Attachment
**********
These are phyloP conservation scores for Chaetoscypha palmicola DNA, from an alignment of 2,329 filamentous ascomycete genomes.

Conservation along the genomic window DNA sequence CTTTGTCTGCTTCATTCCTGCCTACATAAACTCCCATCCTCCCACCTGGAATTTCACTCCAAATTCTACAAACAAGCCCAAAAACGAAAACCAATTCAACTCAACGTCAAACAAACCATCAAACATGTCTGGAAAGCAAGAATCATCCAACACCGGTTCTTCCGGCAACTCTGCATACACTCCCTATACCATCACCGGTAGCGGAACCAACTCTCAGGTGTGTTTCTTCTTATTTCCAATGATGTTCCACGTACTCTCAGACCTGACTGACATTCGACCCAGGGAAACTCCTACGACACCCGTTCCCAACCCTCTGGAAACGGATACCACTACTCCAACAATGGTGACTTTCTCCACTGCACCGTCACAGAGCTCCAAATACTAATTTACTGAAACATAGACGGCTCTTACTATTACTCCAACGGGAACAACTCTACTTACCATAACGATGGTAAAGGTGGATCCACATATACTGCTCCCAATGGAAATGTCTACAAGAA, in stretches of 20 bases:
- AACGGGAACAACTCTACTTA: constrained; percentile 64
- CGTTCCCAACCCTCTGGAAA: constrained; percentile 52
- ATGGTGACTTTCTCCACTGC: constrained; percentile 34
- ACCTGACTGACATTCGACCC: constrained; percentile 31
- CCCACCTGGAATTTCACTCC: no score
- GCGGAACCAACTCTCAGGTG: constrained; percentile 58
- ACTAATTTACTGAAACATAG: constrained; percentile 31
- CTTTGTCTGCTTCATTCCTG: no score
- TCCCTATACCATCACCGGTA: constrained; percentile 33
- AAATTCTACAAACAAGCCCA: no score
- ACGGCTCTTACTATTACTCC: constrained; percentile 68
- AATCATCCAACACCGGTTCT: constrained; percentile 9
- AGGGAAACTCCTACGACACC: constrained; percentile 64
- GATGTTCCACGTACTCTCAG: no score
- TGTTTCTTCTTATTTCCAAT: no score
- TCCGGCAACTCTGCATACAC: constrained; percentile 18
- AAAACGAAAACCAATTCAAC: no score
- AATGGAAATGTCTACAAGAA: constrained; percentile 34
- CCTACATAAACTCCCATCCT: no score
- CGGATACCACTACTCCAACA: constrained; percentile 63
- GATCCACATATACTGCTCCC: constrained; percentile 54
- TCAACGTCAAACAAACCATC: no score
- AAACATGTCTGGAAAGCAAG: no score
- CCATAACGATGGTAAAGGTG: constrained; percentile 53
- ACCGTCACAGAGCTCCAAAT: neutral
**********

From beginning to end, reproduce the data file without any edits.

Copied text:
These are phyloP conservation scores for Chaetoscypha palmicola DNA, from an alignment of 2,329 filamentous ascomycete genomes.

Conservation along the genomic window DNA sequence CTTTGTCTGCTTCATTCCTGCCTACATAAACTCCCATCCTCCCACCTGGAATTTCACTCCAAATTCTACAAACAAGCCCAAAAACGAAAACCAATTCAACTCAACGTCAAACAAACCATCAAACATGTCTGGAAAGCAAGAATCATCCAACACCGGTTCTTCCGGCAACTCTGCATACACTCCCTATACCATCACCGGTAGCGGAACCAACTCTCAGGTGTGTTTCTTCTTATTTCCAATGATGTTCCACGTACTCTCAGACCTGACTGACATTCGACCCAGGGAAACTCCTACGACACCCGTTCCCAACCCTCTGGAAACGGATACCACTACTCCAACAATGGTGACTTTCTCCACTGCACCGTCACAGAGCTCCAAATACTAATTTACTGAAACATAGACGGCTCTTACTATTACTCCAACGGGAACAACTCTACTTACCATAACGATGGTAAAGGTGGATCCACATATACTGCTCCCAATGGAAATGTCTACAAGAA, in stretches of 20 bases:
- AACGGGAACAACTCTACTTA: constrained; percentile 64
- CGTTCCCAACCCTCTGGAAA: constrained; percentile 52
- ATGGTGACTTTCTCCACTGC: constrained; percentile 34
- ACCTGACTGACATTCGACCC: constrained; percentile 31
- CCCACCTGGAATTTCACTCC: no score
- GCGGAACCAACTCTCAGGTG: constrained; percentile 58
- ACTAATTTACTGAAACATAG: constrained; percentile 31
- CTTTGTCTGCTTCATTCCTG: no score
- TCCCTATACCATCACCGGTA: constrained; percentile 33
- AAATTCTACAAACAAGCCCA: no score
- ACGGCTCTTACTATTACTCC: constrained; percentile 68
- AATCATCCAACACCGGTTCT: constrained; percentile 9
- AGGGAAACTCCTACGACACC: constrained; percentile 64
- GATGTTCCACGTACTCTCAG: no score
- TGTTTCTTCTTATTTCCAAT: no score
- TCCGGCAACTCTGCATACAC: constrained; percentile 18
- AAAACGAAAACCAATTCAAC: no score
- AATGGAAATGTCTACAAGAA: constrained; percentile 34
- CCTACATAAACTCCCATCCT: no score
- CGGATACCACTACTCCAACA: constrained; percentile 63
- GATCCACATATACTGCTCCC: constrained; percentile 54
- TCAACGTCAAACAAACCATC: no score
- AAACATGTCTGGAAAGCAAG: no score
- CCATAACGATGGTAAAGGTG: constrained; percentile 53
- ACCGTCACAGAGCTCCAAAT: neutral